Other Houses, by award-winning Melbourne writer, Paddy O’Reilly, was developed from witnessing long queues at Centrelink and Foodbank at the dawn of the COVID pandemic. O’Reilly says that the inspiration came from this terrible reality that ordinary people, who lived from paycheck to paycheck, were suddenly catapulted into poverty. Her new novel explores the brittleness of life and the inequity of fortune in a time where class and income fissures are beginning to dramatically resurface.
In Other Houses, Lily works as a domestic cleaner, cleaning other people’s homes. She exposes the entitlement and judgment of her clients, their inhumane demands and strange quirks: ‘We know things no one else knows about our clients. I sometimes pick up objects in the places we clean – a vase, a notebook, a scarf…I give them attention, these things that I believe hold meaning for someone. It’s my moment of saying what I can’t say to their faces. I respect what you hold dear, even when you’re rude to me or barely acknowledge I exist.’
The novel is preoccupied with the things we hold dear, the fragility of attachment and the injustice of circumstance. When Lily’s partner, Janks, goes missing after getting mixed up with a criminal gang, she is left in a mire of terror and helplessness. Janks and Lily have worked to the bone to fund their daughter Jewelee’s private education. Now everything they have worked for is in jeopardy.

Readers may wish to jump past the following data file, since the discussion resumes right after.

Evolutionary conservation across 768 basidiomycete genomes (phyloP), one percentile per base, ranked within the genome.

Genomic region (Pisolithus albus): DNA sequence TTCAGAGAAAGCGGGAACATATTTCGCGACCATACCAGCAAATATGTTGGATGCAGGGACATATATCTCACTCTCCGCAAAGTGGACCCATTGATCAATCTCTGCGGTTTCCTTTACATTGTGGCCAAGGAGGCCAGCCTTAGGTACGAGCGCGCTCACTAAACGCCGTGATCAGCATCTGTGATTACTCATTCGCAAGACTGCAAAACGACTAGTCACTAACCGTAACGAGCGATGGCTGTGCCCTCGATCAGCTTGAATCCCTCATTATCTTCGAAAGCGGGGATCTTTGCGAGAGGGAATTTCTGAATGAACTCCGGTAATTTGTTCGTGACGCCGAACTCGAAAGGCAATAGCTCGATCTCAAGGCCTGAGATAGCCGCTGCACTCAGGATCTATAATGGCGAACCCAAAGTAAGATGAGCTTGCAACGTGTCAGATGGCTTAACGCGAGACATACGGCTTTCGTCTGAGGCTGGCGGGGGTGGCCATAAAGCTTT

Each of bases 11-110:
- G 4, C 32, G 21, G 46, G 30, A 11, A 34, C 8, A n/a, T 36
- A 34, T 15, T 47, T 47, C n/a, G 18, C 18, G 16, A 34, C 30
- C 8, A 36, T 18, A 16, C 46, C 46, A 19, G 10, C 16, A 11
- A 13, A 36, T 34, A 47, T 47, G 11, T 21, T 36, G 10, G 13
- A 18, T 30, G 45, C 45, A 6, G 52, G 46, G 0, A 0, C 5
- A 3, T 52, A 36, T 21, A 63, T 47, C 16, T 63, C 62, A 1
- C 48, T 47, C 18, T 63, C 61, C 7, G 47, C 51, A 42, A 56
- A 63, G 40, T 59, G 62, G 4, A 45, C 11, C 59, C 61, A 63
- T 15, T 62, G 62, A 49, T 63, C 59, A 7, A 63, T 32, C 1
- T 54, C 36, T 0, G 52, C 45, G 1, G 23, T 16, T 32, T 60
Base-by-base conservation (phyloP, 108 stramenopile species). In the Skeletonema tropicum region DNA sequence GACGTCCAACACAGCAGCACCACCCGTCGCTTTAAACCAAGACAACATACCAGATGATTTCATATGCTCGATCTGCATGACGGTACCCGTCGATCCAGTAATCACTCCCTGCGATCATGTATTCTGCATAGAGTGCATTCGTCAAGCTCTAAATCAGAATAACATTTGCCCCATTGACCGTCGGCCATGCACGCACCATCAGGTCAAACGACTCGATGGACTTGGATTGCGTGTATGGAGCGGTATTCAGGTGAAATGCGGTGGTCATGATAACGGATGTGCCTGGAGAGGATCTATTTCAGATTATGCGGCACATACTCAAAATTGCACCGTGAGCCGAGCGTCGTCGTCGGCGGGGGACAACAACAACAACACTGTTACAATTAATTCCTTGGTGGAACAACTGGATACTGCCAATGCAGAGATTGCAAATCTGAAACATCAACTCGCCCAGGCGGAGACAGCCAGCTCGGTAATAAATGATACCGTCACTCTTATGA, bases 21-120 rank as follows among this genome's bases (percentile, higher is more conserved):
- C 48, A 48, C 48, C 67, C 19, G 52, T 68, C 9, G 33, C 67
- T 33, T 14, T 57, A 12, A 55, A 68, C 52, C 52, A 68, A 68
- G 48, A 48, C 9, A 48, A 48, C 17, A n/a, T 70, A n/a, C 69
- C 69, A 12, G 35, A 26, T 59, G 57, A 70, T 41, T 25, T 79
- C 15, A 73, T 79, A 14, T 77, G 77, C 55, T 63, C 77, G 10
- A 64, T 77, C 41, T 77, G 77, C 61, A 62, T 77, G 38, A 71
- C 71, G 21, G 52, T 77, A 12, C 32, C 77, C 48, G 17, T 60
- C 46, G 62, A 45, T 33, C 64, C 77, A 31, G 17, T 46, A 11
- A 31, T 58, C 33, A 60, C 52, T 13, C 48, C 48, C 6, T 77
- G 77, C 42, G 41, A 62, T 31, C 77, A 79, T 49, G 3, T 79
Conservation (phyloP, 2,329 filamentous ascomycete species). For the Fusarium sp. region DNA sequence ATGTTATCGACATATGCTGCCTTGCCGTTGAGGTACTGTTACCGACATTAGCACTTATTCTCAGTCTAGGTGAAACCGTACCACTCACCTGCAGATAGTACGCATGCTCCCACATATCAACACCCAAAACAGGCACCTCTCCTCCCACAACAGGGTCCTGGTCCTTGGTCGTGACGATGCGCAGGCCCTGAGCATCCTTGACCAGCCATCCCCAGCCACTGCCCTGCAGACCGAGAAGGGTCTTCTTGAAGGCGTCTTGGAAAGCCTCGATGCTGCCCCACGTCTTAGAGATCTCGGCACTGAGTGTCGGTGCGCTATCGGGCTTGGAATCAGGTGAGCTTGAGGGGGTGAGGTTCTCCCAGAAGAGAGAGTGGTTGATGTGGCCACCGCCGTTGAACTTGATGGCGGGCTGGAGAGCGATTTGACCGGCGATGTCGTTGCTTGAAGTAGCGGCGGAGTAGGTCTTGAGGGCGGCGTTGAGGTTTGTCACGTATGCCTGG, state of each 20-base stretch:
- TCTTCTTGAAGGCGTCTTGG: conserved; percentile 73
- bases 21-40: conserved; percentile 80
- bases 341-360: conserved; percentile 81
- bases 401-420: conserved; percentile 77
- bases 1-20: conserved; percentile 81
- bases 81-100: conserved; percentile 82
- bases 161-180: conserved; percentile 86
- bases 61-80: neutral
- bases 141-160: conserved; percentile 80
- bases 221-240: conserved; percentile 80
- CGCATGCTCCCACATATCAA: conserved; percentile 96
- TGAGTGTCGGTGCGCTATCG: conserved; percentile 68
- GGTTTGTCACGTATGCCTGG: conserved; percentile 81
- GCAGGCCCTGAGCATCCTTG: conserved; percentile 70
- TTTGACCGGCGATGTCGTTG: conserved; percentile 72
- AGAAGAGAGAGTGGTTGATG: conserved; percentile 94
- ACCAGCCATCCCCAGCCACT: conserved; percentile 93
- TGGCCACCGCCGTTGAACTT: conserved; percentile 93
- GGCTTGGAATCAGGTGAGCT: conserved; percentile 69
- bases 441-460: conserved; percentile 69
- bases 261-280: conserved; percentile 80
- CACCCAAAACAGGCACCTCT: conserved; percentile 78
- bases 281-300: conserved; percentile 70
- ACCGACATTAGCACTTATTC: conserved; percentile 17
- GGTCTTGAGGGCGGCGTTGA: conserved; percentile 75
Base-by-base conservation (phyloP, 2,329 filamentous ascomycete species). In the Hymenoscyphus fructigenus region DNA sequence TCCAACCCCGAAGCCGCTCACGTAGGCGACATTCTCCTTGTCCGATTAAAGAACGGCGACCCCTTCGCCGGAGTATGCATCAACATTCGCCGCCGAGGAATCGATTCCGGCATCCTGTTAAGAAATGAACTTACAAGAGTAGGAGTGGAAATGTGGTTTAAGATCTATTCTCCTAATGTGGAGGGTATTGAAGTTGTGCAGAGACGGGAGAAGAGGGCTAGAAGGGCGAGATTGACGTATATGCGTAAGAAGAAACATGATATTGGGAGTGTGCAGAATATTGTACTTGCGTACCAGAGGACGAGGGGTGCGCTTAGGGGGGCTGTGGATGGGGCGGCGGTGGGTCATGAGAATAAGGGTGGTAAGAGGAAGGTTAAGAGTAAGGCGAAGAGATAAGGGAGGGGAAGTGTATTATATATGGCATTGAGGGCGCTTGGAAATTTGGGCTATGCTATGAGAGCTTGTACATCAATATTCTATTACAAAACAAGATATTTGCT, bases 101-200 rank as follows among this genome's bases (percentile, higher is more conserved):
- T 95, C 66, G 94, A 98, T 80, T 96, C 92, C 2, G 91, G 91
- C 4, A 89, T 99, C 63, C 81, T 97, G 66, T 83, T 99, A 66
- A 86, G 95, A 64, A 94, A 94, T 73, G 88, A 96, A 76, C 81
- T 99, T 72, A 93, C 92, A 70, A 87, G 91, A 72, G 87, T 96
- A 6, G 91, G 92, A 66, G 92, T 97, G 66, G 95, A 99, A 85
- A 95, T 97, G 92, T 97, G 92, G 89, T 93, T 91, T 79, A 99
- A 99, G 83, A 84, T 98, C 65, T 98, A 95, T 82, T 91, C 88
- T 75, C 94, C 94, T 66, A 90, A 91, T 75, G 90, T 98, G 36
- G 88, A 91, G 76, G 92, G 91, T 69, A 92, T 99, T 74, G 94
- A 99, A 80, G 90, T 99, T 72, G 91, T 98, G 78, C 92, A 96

As Lily soliloquises: ‘Don’t worry, I’d tell [my clients]. Our houses get dirty too.’
She is hinting at the humility of circumstance, of how any life can be sullied by a wrong turn or bad luck. O’Reilly organises the novel into personal recounts of the two protagonists, Lily and Janks. Each chapter builds towards a climax. Life moves along like molasses, as even after paying her partner’s overdue debt, Lily does not know his whereabouts.
Cleaning and ablution are used as extended metaphors for absolution in the novel, as Lily points out: ‘‘The shower I need tonight is for a different kind of muck, and it takes a long time to wash it away.’
There are moments in the novel that are painfully sad; we fear the worst as the days where Janks is missing drag on. We feel the enormous grief and regret of Lily and Jewelee. We are left to ponder the justice of a system that leaves vulnerable members of society open to criminality and punishment and desperation as they find themselves between ‘a rock and a hard place’. In the game of late-stage capitalism, we are reminded, there are always winners and losers.
Frankly written, the emotional intensity of Other Houses is balanced with lively descriptions of quotidian occurrences where the landscape of inner-North of Melbourne comes to life with scrupulous detail.
Other Houses by Paddy O’Reilly
Publisher: Affirm Press
Pages: 252 pp
Publication date: 29 March 2022